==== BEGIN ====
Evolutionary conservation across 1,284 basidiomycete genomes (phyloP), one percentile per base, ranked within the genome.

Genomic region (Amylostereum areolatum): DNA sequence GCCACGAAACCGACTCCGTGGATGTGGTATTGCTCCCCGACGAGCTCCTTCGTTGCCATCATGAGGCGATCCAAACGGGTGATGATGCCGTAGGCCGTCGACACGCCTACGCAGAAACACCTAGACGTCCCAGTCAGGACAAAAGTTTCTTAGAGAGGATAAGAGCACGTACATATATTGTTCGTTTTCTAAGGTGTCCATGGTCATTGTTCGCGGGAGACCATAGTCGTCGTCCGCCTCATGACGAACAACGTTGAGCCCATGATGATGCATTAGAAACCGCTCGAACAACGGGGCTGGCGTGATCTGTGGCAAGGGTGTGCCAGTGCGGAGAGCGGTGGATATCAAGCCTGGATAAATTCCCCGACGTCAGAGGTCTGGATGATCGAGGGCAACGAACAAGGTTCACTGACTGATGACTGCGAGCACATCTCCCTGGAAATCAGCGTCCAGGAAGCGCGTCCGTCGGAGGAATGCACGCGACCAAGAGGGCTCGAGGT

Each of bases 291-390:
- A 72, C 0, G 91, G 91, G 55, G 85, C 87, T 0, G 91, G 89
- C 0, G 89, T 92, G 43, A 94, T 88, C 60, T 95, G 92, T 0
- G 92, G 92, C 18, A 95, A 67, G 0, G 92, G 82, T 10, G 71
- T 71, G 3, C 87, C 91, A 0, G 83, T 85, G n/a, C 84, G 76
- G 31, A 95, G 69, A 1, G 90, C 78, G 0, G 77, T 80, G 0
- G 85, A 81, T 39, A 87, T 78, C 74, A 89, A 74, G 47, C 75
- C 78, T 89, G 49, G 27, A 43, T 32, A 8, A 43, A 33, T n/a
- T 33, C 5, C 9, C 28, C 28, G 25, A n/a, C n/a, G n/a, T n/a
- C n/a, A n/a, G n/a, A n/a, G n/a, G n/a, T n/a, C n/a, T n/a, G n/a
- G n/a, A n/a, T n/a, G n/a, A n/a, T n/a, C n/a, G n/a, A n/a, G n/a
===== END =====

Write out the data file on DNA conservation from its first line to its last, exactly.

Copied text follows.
Evolutionary conservation across 1,284 basidiomycete genomes (phyloP), one percentile per base, ranked within the genome.

Genomic region (Amylostereum areolatum): DNA sequence GCCACGAAACCGACTCCGTGGATGTGGTATTGCTCCCCGACGAGCTCCTTCGTTGCCATCATGAGGCGATCCAAACGGGTGATGATGCCGTAGGCCGTCGACACGCCTACGCAGAAACACCTAGACGTCCCAGTCAGGACAAAAGTTTCTTAGAGAGGATAAGAGCACGTACATATATTGTTCGTTTTCTAAGGTGTCCATGGTCATTGTTCGCGGGAGACCATAGTCGTCGTCCGCCTCATGACGAACAACGTTGAGCCCATGATGATGCATTAGAAACCGCTCGAACAACGGGGCTGGCGTGATCTGTGGCAAGGGTGTGCCAGTGCGGAGAGCGGTGGATATCAAGCCTGGATAAATTCCCCGACGTCAGAGGTCTGGATGATCGAGGGCAACGAACAAGGTTCACTGACTGATGACTGCGAGCACATCTCCCTGGAAATCAGCGTCCAGGAAGCGCGTCCGTCGGAGGAATGCACGCGACCAAGAGGGCTCGAGGT

Each of bases 291-390:
- A 72, C 0, G 91, G 91, G 55, G 85, C 87, T 0, G 91, G 89
- C 0, G 89, T 92, G 43, A 94, T 88, C 60, T 95, G 92, T 0
- G 92, G 92, C 18, A 95, A 67, G 0, G 92, G 82, T 10, G 71
- T 71, G 3, C 87, C 91, A 0, G 83, T 85, G n/a, C 84, G 76
- G 31, A 95, G 69, A 1, G 90, C 78, G 0, G 77, T 80, G 0
- G 85, A 81, T 39, A 87, T 78, C 74, A 89, A 74, G 47, C 75
- C 78, T 89, G 49, G 27, A 43, T 32, A 8, A 43, A 33, T n/a
- T 33, C 5, C 9, C 28, C 28, G 25, A n/a, C n/a, G n/a, T n/a
- C n/a, A n/a, G n/a, A n/a, G n/a, G n/a, T n/a, C n/a, T n/a, G n/a
- G n/a, A n/a, T n/a, G n/a, A n/a, T n/a, C n/a, G n/a, A n/a, G n/a